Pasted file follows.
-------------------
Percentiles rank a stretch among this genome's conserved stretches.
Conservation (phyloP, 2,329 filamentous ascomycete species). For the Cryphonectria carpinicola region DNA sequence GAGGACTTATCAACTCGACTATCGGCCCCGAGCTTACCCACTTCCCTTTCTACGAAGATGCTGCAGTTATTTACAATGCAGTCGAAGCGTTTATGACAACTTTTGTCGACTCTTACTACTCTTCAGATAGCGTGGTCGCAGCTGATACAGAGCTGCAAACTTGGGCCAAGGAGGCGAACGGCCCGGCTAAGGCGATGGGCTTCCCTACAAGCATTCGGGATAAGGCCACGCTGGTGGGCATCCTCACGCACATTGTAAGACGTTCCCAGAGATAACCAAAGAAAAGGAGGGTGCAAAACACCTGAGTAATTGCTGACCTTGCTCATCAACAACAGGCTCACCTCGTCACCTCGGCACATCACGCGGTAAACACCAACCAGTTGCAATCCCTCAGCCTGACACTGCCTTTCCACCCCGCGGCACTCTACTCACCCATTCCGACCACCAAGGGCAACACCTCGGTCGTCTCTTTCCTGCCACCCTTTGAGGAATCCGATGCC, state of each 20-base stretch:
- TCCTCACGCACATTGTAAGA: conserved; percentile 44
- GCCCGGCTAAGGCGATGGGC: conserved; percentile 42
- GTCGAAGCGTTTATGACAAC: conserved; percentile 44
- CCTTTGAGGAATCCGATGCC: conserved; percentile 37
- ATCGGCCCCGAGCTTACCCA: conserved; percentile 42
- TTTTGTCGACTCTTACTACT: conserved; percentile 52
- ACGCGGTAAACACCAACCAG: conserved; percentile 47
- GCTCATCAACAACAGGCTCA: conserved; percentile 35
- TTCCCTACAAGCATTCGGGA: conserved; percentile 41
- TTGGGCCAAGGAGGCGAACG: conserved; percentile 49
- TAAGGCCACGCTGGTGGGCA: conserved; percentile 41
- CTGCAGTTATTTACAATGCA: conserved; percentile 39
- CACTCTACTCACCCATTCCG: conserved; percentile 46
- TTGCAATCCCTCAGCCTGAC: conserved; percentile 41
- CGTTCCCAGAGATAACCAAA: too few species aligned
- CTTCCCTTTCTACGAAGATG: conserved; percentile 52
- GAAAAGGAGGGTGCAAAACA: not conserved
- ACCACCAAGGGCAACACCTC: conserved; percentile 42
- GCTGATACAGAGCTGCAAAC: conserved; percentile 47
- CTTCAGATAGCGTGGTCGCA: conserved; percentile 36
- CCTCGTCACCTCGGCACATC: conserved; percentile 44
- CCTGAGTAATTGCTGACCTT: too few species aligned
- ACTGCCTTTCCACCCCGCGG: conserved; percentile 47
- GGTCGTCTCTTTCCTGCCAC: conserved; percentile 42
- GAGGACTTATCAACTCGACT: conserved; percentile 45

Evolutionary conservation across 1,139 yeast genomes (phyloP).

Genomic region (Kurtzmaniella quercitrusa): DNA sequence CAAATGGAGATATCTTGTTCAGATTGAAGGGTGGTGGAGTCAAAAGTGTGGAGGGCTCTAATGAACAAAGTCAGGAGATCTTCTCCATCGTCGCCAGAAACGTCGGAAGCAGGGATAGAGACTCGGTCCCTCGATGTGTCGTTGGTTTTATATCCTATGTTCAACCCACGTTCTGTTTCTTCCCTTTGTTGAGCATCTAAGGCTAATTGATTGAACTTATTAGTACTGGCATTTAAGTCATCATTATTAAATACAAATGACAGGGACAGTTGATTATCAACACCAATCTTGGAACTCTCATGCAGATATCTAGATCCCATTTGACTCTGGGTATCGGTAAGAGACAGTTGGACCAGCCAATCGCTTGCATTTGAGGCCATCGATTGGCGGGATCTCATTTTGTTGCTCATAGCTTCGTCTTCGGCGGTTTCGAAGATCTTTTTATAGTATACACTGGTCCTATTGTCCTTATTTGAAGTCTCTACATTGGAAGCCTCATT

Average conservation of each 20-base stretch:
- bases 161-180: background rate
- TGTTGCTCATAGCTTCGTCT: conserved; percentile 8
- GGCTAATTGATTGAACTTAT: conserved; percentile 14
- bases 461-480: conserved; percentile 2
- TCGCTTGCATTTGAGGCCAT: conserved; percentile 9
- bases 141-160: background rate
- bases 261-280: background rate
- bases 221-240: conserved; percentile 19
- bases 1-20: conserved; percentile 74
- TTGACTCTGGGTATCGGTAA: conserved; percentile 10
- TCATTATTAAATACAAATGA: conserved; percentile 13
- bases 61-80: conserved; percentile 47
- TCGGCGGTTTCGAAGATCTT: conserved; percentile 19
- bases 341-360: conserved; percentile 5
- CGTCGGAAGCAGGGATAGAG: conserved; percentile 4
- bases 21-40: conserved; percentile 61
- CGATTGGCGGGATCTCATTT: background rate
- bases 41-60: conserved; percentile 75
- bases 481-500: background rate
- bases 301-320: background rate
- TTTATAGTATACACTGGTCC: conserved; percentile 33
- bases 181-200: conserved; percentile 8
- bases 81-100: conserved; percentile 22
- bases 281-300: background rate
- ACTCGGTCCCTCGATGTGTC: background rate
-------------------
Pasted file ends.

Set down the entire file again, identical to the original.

Percentiles rank a stretch among this genome's conserved stretches.
Conservation (phyloP, 2,329 filamentous ascomycete species). For the Cryphonectria carpinicola region DNA sequence GAGGACTTATCAACTCGACTATCGGCCCCGAGCTTACCCACTTCCCTTTCTACGAAGATGCTGCAGTTATTTACAATGCAGTCGAAGCGTTTATGACAACTTTTGTCGACTCTTACTACTCTTCAGATAGCGTGGTCGCAGCTGATACAGAGCTGCAAACTTGGGCCAAGGAGGCGAACGGCCCGGCTAAGGCGATGGGCTTCCCTACAAGCATTCGGGATAAGGCCACGCTGGTGGGCATCCTCACGCACATTGTAAGACGTTCCCAGAGATAACCAAAGAAAAGGAGGGTGCAAAACACCTGAGTAATTGCTGACCTTGCTCATCAACAACAGGCTCACCTCGTCACCTCGGCACATCACGCGGTAAACACCAACCAGTTGCAATCCCTCAGCCTGACACTGCCTTTCCACCCCGCGGCACTCTACTCACCCATTCCGACCACCAAGGGCAACACCTCGGTCGTCTCTTTCCTGCCACCCTTTGAGGAATCCGATGCC, state of each 20-base stretch:
- TCCTCACGCACATTGTAAGA: conserved; percentile 44
- GCCCGGCTAAGGCGATGGGC: conserved; percentile 42
- GTCGAAGCGTTTATGACAAC: conserved; percentile 44
- CCTTTGAGGAATCCGATGCC: conserved; percentile 37
- ATCGGCCCCGAGCTTACCCA: conserved; percentile 42
- TTTTGTCGACTCTTACTACT: conserved; percentile 52
- ACGCGGTAAACACCAACCAG: conserved; percentile 47
- GCTCATCAACAACAGGCTCA: conserved; percentile 35
- TTCCCTACAAGCATTCGGGA: conserved; percentile 41
- TTGGGCCAAGGAGGCGAACG: conserved; percentile 49
- TAAGGCCACGCTGGTGGGCA: conserved; percentile 41
- CTGCAGTTATTTACAATGCA: conserved; percentile 39
- CACTCTACTCACCCATTCCG: conserved; percentile 46
- TTGCAATCCCTCAGCCTGAC: conserved; percentile 41
- CGTTCCCAGAGATAACCAAA: too few species aligned
- CTTCCCTTTCTACGAAGATG: conserved; percentile 52
- GAAAAGGAGGGTGCAAAACA: not conserved
- ACCACCAAGGGCAACACCTC: conserved; percentile 42
- GCTGATACAGAGCTGCAAAC: conserved; percentile 47
- CTTCAGATAGCGTGGTCGCA: conserved; percentile 36
- CCTCGTCACCTCGGCACATC: conserved; percentile 44
- CCTGAGTAATTGCTGACCTT: too few species aligned
- ACTGCCTTTCCACCCCGCGG: conserved; percentile 47
- GGTCGTCTCTTTCCTGCCAC: conserved; percentile 42
- GAGGACTTATCAACTCGACT: conserved; percentile 45

Evolutionary conservation across 1,139 yeast genomes (phyloP).

Genomic region (Kurtzmaniella quercitrusa): DNA sequence CAAATGGAGATATCTTGTTCAGATTGAAGGGTGGTGGAGTCAAAAGTGTGGAGGGCTCTAATGAACAAAGTCAGGAGATCTTCTCCATCGTCGCCAGAAACGTCGGAAGCAGGGATAGAGACTCGGTCCCTCGATGTGTCGTTGGTTTTATATCCTATGTTCAACCCACGTTCTGTTTCTTCCCTTTGTTGAGCATCTAAGGCTAATTGATTGAACTTATTAGTACTGGCATTTAAGTCATCATTATTAAATACAAATGACAGGGACAGTTGATTATCAACACCAATCTTGGAACTCTCATGCAGATATCTAGATCCCATTTGACTCTGGGTATCGGTAAGAGACAGTTGGACCAGCCAATCGCTTGCATTTGAGGCCATCGATTGGCGGGATCTCATTTTGTTGCTCATAGCTTCGTCTTCGGCGGTTTCGAAGATCTTTTTATAGTATACACTGGTCCTATTGTCCTTATTTGAAGTCTCTACATTGGAAGCCTCATT

Average conservation of each 20-base stretch:
- bases 161-180: background rate
- TGTTGCTCATAGCTTCGTCT: conserved; percentile 8
- GGCTAATTGATTGAACTTAT: conserved; percentile 14
- bases 461-480: conserved; percentile 2
- TCGCTTGCATTTGAGGCCAT: conserved; percentile 9
- bases 141-160: background rate
- bases 261-280: background rate
- bases 221-240: conserved; percentile 19
- bases 1-20: conserved; percentile 74
- TTGACTCTGGGTATCGGTAA: conserved; percentile 10
- TCATTATTAAATACAAATGA: conserved; percentile 13
- bases 61-80: conserved; percentile 47
- TCGGCGGTTTCGAAGATCTT: conserved; percentile 19
- bases 341-360: conserved; percentile 5
- CGTCGGAAGCAGGGATAGAG: conserved; percentile 4
- bases 21-40: conserved; percentile 61
- CGATTGGCGGGATCTCATTT: background rate
- bases 41-60: conserved; percentile 75
- bases 481-500: background rate
- bases 301-320: background rate
- TTTATAGTATACACTGGTCC: conserved; percentile 33
- bases 181-200: conserved; percentile 8
- bases 81-100: conserved; percentile 22
- bases 281-300: background rate
- ACTCGGTCCCTCGATGTGTC: background rate